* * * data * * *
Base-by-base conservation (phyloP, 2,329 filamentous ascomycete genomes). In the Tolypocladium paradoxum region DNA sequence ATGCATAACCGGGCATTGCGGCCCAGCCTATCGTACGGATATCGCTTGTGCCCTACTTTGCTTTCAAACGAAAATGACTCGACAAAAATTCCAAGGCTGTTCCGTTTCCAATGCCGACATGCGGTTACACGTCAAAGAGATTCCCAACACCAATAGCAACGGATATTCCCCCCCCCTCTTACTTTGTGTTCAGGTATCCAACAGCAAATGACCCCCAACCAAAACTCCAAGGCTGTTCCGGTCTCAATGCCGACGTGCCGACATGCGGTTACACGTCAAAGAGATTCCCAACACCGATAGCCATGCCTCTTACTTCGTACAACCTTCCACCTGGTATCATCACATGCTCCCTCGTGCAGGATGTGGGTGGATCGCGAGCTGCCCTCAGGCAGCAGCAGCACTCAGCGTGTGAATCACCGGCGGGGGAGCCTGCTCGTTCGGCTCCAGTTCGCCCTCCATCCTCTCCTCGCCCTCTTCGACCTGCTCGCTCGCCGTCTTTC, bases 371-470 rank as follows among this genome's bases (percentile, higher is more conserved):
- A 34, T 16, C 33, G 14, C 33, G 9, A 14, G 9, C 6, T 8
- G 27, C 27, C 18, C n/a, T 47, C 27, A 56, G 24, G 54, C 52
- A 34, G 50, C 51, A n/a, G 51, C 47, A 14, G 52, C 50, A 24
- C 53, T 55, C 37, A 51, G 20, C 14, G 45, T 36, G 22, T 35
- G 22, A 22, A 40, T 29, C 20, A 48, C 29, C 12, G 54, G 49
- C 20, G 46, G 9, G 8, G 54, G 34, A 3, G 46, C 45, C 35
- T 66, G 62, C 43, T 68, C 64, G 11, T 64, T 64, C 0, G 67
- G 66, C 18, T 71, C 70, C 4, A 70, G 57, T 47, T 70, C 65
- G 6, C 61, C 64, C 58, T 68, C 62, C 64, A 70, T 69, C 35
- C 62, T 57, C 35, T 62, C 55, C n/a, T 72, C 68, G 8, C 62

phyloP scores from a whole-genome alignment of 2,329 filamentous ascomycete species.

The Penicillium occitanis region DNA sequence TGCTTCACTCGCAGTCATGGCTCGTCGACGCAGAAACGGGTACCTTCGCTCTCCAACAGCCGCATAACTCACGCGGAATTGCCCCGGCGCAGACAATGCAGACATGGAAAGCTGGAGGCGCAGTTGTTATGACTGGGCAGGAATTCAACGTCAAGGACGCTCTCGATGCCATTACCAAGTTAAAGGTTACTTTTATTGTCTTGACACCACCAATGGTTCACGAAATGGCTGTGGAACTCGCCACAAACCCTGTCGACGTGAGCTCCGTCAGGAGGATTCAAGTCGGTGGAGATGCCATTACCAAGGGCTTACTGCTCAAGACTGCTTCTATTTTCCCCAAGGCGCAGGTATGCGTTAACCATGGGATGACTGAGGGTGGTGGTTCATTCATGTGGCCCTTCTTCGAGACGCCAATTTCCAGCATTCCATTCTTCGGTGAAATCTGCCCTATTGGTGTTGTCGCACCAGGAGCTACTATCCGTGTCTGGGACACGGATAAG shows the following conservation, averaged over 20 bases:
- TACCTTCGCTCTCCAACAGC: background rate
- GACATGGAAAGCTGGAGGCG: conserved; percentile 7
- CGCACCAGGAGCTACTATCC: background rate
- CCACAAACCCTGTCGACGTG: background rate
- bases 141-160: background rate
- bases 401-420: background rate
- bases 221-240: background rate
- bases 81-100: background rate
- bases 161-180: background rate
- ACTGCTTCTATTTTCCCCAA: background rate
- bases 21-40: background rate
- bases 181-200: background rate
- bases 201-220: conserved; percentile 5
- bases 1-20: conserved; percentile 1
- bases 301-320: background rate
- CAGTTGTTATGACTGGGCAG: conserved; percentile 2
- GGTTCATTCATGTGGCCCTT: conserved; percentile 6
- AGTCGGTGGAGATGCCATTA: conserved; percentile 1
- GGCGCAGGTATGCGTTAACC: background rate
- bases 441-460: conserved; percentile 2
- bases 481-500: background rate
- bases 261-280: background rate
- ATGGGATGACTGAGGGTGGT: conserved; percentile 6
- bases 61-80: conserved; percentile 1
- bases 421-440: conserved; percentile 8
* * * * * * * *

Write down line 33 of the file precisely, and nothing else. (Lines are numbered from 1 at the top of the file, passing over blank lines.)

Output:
- bases 441-460: conserved; percentile 2